While clarifying the need for a circular economy, President of Waste Management Society of Nigeria (WAMASON), Prof. Oladele Osinbajo told the gathering that the group promotes the extension of product life, reconditioning of used products, reduction in waste, a shift from selling products to selling services and more localisation of economic activity. He said it improves waste collection and recycling performance, strengthens the repair and refurbishing sector amongst others.

Osinbajo commended FBRA for its enormous role in environmental conservation through its enlightenment campaign, mopping up of post-consumer PET waste and recycling initiatives. He said they are indication of the Alliance’s compliance to the EPR policy of the federal government.

On his part, FBRA Vice Chairman, Adekunle Olusuyi emphasised that the non-profit organisation is helping to build a sustainable healthy environment that leads to business growth. He said it has been intensifying awareness on separation of waste and environmental pollution, especially on PET bottles which can further be recycled to other useful products.

“We are looking at the entire packaging lifecycle – from how bottles and cans are designed and made, to how they are recycled and repurposed. We want to reduce the waste we generate as much as possible, encourage recycling, and our initiatives in this regard has been well tailored in achieving tangible results along with our partners,” he explained.

And as part of its advocacy, Olusuyi urged other companies in the food and beverage sector to be part of the Alliance which has sworn in its resolve to protect the environment and help make the world packaging problem a thing of the past.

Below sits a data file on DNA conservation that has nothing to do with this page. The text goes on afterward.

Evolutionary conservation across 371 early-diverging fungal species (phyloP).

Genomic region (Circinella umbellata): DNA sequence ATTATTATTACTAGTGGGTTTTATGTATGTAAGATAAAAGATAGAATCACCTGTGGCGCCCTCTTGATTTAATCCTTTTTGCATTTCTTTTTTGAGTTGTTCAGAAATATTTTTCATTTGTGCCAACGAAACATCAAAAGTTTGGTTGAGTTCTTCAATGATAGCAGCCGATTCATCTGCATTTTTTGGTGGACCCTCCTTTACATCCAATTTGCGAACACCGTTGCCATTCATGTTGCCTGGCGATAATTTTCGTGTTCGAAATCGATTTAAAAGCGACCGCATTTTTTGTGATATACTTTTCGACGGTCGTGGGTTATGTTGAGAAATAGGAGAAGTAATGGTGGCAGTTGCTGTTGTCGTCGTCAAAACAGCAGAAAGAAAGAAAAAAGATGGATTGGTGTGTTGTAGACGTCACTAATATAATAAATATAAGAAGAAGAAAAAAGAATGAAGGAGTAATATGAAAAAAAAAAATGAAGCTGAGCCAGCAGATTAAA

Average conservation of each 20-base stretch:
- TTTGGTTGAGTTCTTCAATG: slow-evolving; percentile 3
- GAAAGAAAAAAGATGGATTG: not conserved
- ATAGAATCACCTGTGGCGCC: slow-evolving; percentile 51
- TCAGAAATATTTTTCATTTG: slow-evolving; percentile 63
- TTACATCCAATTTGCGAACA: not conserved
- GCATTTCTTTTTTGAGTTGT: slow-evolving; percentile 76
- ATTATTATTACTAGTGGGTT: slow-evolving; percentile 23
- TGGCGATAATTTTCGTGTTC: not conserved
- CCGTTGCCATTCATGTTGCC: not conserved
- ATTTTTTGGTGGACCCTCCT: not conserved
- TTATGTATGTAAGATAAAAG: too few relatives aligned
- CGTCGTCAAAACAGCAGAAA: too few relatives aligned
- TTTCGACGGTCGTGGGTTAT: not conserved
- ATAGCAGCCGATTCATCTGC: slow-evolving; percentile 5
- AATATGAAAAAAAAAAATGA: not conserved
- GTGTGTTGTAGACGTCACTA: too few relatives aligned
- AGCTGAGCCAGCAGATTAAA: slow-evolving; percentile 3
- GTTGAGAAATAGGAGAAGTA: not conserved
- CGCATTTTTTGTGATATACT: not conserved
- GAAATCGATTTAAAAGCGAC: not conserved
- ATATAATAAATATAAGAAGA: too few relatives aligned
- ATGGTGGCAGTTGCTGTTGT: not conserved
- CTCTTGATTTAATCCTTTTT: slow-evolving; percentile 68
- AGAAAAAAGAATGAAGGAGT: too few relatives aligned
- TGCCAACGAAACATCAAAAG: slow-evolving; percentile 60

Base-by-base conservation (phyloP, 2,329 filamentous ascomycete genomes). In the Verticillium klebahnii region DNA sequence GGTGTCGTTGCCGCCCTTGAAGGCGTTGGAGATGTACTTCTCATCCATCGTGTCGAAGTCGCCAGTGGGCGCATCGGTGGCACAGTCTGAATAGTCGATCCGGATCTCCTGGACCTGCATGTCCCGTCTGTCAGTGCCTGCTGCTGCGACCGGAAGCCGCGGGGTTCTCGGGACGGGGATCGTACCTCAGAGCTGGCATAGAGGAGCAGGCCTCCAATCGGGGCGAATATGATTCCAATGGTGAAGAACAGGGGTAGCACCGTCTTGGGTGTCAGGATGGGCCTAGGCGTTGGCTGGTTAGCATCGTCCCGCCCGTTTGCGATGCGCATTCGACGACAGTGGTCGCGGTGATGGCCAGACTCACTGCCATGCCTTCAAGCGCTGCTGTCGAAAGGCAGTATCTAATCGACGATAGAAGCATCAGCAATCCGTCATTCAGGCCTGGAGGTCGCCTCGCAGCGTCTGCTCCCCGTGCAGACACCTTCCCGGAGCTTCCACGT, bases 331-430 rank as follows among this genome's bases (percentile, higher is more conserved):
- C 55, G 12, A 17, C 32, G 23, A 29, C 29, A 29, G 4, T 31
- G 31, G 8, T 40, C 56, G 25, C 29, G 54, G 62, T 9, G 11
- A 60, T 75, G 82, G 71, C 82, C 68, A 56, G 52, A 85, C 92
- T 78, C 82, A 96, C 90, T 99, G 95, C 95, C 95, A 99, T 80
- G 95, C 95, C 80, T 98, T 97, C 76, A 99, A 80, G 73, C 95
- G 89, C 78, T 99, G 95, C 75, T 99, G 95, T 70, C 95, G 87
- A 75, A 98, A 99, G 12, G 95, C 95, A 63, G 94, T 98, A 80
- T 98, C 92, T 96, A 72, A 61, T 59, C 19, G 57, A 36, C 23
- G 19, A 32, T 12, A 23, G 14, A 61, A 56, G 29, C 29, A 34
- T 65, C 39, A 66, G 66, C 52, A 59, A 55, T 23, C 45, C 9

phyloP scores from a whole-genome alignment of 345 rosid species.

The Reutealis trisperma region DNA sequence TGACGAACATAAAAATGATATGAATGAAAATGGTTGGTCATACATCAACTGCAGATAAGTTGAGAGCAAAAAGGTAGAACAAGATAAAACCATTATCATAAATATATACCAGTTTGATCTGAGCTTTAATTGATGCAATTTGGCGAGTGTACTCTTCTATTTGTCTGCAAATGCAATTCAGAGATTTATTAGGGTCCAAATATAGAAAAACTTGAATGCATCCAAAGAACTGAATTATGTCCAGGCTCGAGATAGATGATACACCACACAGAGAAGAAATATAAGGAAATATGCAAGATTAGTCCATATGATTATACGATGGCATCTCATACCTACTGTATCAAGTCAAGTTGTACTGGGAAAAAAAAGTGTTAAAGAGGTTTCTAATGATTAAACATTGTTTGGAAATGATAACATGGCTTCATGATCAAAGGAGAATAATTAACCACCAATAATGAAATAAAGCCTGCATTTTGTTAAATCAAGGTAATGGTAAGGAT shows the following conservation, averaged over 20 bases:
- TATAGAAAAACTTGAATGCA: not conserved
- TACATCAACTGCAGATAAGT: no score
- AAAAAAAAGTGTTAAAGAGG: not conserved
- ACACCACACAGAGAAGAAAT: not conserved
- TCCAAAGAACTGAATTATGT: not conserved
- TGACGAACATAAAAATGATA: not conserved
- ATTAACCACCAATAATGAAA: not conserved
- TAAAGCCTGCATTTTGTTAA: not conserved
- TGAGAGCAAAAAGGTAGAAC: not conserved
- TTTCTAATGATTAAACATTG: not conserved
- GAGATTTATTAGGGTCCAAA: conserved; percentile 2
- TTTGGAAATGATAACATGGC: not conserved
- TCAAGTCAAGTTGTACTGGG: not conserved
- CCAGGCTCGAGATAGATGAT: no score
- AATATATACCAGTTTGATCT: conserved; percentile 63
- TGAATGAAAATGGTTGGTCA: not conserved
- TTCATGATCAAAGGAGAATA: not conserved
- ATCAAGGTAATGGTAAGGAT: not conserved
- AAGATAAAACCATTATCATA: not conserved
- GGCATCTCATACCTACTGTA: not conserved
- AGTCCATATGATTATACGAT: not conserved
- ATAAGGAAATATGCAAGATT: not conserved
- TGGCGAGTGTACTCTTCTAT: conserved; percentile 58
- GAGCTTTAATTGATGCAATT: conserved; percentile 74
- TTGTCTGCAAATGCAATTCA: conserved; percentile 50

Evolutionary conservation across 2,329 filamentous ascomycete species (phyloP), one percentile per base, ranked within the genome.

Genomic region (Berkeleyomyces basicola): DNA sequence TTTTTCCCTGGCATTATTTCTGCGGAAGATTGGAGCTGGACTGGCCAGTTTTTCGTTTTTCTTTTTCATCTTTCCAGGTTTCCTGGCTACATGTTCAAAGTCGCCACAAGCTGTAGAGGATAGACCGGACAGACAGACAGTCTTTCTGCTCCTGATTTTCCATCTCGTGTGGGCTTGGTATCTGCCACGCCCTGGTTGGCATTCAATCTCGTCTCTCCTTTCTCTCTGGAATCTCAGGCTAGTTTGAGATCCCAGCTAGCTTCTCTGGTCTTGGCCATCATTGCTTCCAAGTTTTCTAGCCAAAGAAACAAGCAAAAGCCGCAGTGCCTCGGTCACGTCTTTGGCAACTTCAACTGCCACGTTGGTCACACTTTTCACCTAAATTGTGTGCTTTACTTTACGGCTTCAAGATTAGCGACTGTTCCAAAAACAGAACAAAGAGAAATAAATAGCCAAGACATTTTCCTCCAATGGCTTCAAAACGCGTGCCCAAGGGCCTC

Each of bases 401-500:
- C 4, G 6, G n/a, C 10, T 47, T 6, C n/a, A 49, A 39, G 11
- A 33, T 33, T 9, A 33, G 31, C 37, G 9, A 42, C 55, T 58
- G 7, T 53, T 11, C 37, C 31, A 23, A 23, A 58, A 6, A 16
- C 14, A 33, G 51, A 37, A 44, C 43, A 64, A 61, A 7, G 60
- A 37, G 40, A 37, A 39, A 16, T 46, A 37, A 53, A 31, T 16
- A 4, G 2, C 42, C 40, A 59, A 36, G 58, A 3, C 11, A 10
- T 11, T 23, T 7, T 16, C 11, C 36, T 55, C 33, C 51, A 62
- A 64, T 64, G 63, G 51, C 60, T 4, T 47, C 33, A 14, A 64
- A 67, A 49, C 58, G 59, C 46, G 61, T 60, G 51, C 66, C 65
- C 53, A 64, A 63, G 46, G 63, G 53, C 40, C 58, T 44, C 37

“With an estimated annual population growth rate of 2.6 percent, there is increase in the level of consumption which has translated to rise in the volume of waste generation that needs to be well tackled.”

This formed the basis for partnership with Lagos State in mopping PET bottles from the waterways an initiative that received accolades from the Commissioner of Transportation, Ladi Lawanson.

FBRA also embarked on a cleaning exercise at the Arena Market in Oshodi, Lagos, in commemoration of the World Cleanup Day. It demonstrated this on September 14, the eve of the 2018 World Cleanup Day, for a better trading condition and as exemplary conduct that should be emulated.

Organised by volunteered staff of FBRA member-firms and RecyclePoints, its collection partner, the intervention was used as enlightenment drive on crucial issues relating to proper disposal and separation of plastic from food and beverage packaging waste, recycling, healthy lifestyle and other measures aimed at curbing environmental pollution.

Global outlook

Environmental pollution has turned out to be an issue of global concern because of its adverse effect on human beings, aquatic lives and the society. It is one of the greatest challenges being faced today by man and the natural environment.

Water pollution, one of the major types of environmental hazards experienced today, is a consequence of industrial wastes in water sources. These could be domestic waste, industrial effluents, agricultural waste, marine dumps and radioactive waste, and are evident in rivers, lakes, streams and oceans.

However, the common ocean pollutant that has caused serious concern to users is the huge plastic accumulation that has grown over the years, which has increased considerably over the last 70 years.

According to Plastic Oceans Foundation, a non-profit organisation specialising in tackling plastic pollution and its effects, 300 million tonnes of plastic is produced globally every year. Half of that figure is used for disposable items and more than 8,000,000 tonnes discarded ends up in the oceans annually.

While plastic waste endangers human and aquatic lives, air pollution is also quite terrifying. It could be in the form of emission of harmful chemical gases such as carbon monoxide or soot into the air. It could also be in the form of disturbances to the normal composition of the air such that there is an undesired effect on the environment or living things.

Its major causes are associated with pollution from automobiles, fossil fuel emissions and other materials in oil refineries, from power plants which burn coal as fuel, as well as the incinerators. The result is a toxic gas which now surrounds our once pristine planet. Land pollution, which is major fallout of industrialisation, also constitutes a huge menace.